After qualifying for the T20 World Cup in 2021, all that Sri Lanka could manage was four points, two wins. Even though they were dark horses, the perennial ones of the competition, the Islanders' performance was underwhelming. Nearly a year after, they will go into yet another ICC tournament as one of the dark horses, one that the bookies wouldn’t want to rule out.
This year, there are more reasons to back them. Dasun Shanaka’s men showed the world their attacking brand of cricket during the 2022 Asia Cup in the Middle East. While they relied on the exposure of Bhanuka Rajapaksa and Wanindu Hasaranga to help them, it was a core that could possibly redefine their status in world cricket.
Fortunes at 2021 T20 World Cup:
Finished fourth in Group 1
Eliminated in Super 12s
Top Run-scorer: Charith Asalanka – 231 runs @ 46.20 and 147.13 SR
Top Wicket-taker: Wanindu Hasaranga – 16 wickets @9.75 and 5.2 ER
What can win them the World Cup?
Since the dismal show in the global event last year, one of the much-improved aspects of Sri Lanka’s batting has been their strike-rate. During the Asia Cup, the Islanders struck at 135.7, and the return of Rajapaksa has definitely helped them in their approach of going all guns blazing. Rajapaksa will be the key for the Islanders, with his 611 runs in 2022 coming at a strike-rate of 148.3.
While they played him at No.5 during the Asia Cup, there are high chances that he could be promoted at No.3, when the openers get off to a great start. Sri Lanka’s bowling has been strengthened by the likes of Dilshan Madhushanka and Pramod Madhushan.
Madhushanaka’s potent swing combined with his angle might be a differential, with six wickets in the Asia Cup, where he impressed one and all. His T20 average (25.53), might be something that would keep the Lankan side in good stead.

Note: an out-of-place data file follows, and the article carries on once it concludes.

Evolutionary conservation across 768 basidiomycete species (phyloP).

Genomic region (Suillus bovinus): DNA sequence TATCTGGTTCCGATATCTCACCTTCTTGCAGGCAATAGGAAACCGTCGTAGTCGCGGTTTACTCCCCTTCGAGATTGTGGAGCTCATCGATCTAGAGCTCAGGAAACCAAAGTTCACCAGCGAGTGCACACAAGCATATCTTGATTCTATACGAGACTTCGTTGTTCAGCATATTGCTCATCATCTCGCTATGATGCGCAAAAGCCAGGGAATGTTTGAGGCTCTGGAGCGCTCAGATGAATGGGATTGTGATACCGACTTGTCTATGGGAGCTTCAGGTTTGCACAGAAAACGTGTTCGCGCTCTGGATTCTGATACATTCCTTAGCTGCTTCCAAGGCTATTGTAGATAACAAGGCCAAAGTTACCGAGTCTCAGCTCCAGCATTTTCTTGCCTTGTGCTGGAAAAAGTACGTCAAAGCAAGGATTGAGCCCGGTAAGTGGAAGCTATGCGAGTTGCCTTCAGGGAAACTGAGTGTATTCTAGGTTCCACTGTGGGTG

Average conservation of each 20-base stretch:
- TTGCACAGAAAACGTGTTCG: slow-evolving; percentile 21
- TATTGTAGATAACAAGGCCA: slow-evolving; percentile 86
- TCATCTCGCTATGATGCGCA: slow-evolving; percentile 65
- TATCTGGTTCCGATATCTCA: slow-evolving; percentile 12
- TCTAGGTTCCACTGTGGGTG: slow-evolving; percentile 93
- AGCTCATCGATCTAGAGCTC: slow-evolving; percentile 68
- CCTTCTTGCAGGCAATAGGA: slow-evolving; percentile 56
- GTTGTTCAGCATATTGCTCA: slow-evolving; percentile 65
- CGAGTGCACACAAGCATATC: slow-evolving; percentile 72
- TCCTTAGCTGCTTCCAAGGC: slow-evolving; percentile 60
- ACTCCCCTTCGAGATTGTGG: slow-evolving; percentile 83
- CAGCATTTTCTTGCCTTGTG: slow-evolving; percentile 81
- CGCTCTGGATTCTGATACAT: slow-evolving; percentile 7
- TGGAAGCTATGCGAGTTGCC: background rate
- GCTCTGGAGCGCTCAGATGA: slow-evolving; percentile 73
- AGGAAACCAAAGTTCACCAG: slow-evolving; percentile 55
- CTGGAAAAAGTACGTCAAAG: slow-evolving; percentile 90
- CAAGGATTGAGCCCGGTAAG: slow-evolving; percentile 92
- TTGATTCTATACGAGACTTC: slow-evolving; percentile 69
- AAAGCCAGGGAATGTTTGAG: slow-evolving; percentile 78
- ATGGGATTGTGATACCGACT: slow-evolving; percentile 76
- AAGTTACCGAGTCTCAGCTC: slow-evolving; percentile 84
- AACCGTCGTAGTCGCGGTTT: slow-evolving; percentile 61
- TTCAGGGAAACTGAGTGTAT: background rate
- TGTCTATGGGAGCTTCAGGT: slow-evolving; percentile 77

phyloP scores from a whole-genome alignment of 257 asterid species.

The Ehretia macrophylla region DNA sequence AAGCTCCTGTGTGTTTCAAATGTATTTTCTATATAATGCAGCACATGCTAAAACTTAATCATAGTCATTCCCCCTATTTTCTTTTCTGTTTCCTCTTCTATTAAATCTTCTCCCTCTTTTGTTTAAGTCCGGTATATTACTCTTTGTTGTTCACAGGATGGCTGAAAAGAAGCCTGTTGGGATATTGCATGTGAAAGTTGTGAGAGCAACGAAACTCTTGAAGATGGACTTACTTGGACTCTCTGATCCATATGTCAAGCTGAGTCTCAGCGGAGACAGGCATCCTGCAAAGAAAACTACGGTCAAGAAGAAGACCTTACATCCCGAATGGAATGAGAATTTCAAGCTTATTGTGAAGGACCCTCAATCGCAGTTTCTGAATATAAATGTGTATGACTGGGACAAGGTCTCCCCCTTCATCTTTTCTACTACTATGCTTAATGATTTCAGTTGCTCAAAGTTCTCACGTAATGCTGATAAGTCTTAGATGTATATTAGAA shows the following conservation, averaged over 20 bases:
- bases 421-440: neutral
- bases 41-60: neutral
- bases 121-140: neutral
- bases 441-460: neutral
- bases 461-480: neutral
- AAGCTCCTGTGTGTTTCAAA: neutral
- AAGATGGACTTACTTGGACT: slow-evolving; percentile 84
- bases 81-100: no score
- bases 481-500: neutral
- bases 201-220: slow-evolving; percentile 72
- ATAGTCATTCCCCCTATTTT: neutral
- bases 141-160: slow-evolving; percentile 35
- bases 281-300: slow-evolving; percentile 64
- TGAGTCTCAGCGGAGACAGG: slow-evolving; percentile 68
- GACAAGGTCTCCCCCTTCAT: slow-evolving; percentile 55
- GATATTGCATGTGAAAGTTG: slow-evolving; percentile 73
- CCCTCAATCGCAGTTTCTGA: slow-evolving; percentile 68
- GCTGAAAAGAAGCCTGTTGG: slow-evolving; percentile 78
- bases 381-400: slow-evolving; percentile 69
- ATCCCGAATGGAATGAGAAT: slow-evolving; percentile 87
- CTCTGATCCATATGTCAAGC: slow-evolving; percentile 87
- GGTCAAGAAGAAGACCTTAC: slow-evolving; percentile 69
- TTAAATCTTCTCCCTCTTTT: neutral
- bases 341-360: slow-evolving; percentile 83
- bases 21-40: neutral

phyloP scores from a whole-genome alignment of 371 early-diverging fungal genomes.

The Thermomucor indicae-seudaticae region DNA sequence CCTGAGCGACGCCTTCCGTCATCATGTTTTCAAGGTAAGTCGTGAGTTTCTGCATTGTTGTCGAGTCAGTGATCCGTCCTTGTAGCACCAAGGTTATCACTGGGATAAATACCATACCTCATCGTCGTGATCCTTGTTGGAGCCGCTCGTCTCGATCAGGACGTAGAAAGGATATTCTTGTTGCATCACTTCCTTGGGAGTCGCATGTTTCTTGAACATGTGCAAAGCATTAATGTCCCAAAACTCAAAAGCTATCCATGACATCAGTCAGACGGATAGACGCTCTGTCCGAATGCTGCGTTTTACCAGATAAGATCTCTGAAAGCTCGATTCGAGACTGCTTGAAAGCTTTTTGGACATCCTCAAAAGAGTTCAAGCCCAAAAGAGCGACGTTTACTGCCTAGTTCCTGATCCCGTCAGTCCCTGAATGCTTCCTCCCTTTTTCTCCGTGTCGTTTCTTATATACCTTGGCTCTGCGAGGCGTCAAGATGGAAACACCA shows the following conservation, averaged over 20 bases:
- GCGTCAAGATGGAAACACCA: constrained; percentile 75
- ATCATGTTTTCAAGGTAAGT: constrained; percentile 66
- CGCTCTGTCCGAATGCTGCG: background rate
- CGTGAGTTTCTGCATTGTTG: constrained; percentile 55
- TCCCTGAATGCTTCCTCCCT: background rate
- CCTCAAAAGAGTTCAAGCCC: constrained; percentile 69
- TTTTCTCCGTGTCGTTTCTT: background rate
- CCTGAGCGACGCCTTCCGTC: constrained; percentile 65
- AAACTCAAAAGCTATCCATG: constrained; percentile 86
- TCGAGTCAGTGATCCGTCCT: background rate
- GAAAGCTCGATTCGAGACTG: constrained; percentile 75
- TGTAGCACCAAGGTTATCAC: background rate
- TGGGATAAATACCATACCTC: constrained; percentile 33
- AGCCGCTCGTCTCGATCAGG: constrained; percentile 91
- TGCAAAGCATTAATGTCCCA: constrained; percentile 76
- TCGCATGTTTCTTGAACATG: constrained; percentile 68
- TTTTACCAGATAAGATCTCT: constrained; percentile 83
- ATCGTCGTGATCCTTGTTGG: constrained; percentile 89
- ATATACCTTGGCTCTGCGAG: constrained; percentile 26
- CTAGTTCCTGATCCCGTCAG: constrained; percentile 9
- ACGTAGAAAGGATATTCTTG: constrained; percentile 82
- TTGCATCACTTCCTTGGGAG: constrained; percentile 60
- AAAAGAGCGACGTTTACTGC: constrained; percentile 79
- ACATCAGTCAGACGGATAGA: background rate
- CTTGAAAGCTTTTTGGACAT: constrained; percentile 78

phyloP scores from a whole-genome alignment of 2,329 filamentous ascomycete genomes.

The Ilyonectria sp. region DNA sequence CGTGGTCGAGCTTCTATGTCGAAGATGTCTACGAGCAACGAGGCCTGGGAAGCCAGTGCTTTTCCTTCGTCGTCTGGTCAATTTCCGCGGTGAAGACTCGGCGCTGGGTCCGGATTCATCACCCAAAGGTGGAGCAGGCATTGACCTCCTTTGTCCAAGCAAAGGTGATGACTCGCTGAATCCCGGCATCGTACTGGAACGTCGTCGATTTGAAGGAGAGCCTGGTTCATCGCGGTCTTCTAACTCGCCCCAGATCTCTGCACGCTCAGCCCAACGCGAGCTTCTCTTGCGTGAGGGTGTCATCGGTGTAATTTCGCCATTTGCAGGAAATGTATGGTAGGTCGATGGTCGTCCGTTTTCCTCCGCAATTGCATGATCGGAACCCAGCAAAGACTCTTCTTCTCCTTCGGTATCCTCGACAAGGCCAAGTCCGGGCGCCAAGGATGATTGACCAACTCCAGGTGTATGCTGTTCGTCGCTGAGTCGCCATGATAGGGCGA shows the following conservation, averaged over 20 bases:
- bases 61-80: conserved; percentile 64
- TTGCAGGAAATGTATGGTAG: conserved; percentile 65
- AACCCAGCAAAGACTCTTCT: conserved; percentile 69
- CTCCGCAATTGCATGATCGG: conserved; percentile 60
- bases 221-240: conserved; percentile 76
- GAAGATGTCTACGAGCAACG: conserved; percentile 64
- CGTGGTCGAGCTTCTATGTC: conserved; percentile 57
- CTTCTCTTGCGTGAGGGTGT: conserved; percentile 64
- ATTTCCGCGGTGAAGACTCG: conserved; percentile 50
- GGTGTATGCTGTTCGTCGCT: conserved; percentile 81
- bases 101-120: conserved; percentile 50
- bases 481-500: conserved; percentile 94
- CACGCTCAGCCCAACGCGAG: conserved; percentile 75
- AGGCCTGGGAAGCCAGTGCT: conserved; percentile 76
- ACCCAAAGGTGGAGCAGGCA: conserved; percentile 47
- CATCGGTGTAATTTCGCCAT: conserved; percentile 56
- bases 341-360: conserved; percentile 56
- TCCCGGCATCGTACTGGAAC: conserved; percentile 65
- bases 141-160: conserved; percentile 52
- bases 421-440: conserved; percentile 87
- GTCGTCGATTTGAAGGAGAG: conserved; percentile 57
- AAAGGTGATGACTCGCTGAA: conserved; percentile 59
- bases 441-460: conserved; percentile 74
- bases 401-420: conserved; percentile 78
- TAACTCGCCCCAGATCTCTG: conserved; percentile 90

A move that could work: Sri Lanka could maximize their batting by promoting their star all-rounder Hasaranga over Shanaka. It kills two birds with one stone, one that Hasaranga at No.5 averages 30 with the bat, at a strike-rate of 155.2. Shanaka’s numbers are strong at the death, where he strikes at 170.69, so using the all-rounder purely as a finisher might be a move worth considering.
What can get them eliminated?
In a fast-paced game, if you don’t strike hard in the powerplay, your chances diminish drastically. Sri Lanka’s top-order (1-3), strike at just 115.1 in 2022, an area where they are the second-worst side amongst the top ten teams. When they played in Australia earlier in the year, the top-order struggled massively, with a run-rate of 6.7 in the powerplay.
Sri Lanka’s struggle in Australia was something that all sides would have noticed. It is something that the Islanders will have to pay a strong notice. While at the Asia Cup, the strike-rates improved (123.7), it is still not good enough for them to go past some of the top teams.
Another area of concern is Sri Lankan batters against deliveries bowled at 145 kmph or more. Against the quick paced deliveries, the Lankan batters score at just 6.2 RPO with an average of 9.3, something that sides would definitely aim to target.
Predicted Playing XI
Since the elimination in the Middle East, Sri Lanka have made quite a few changes to their setup, with the inclusion of Danushka Gunathilaka and Dhananjaya de Silva, who offer plenty of support in the middle-order. If the Asia Cup was any indication, expect Sri Lanka to play a similar team from their successful event, with just the return of Dushmantha Chameera, who in all likely will replace Pramod Madhushan.
Predicted XI: Pathum Nissanka, Kusal Mendis (wk), Danushka Gunathilaka, Dhananjaya de Silva, Bhanuka Rajapaksa, Dasun Shanaka (c), Wanindu Hasaranga, Chamika Karunaratne, Dushmantha Chameera, Maheesh Theekshana, Dilshan Madushanka
Sri Lanka kick-off on October 16 (Sunday) against a team that surprised one and all in the 2021 edition of the tournament, Namibia.
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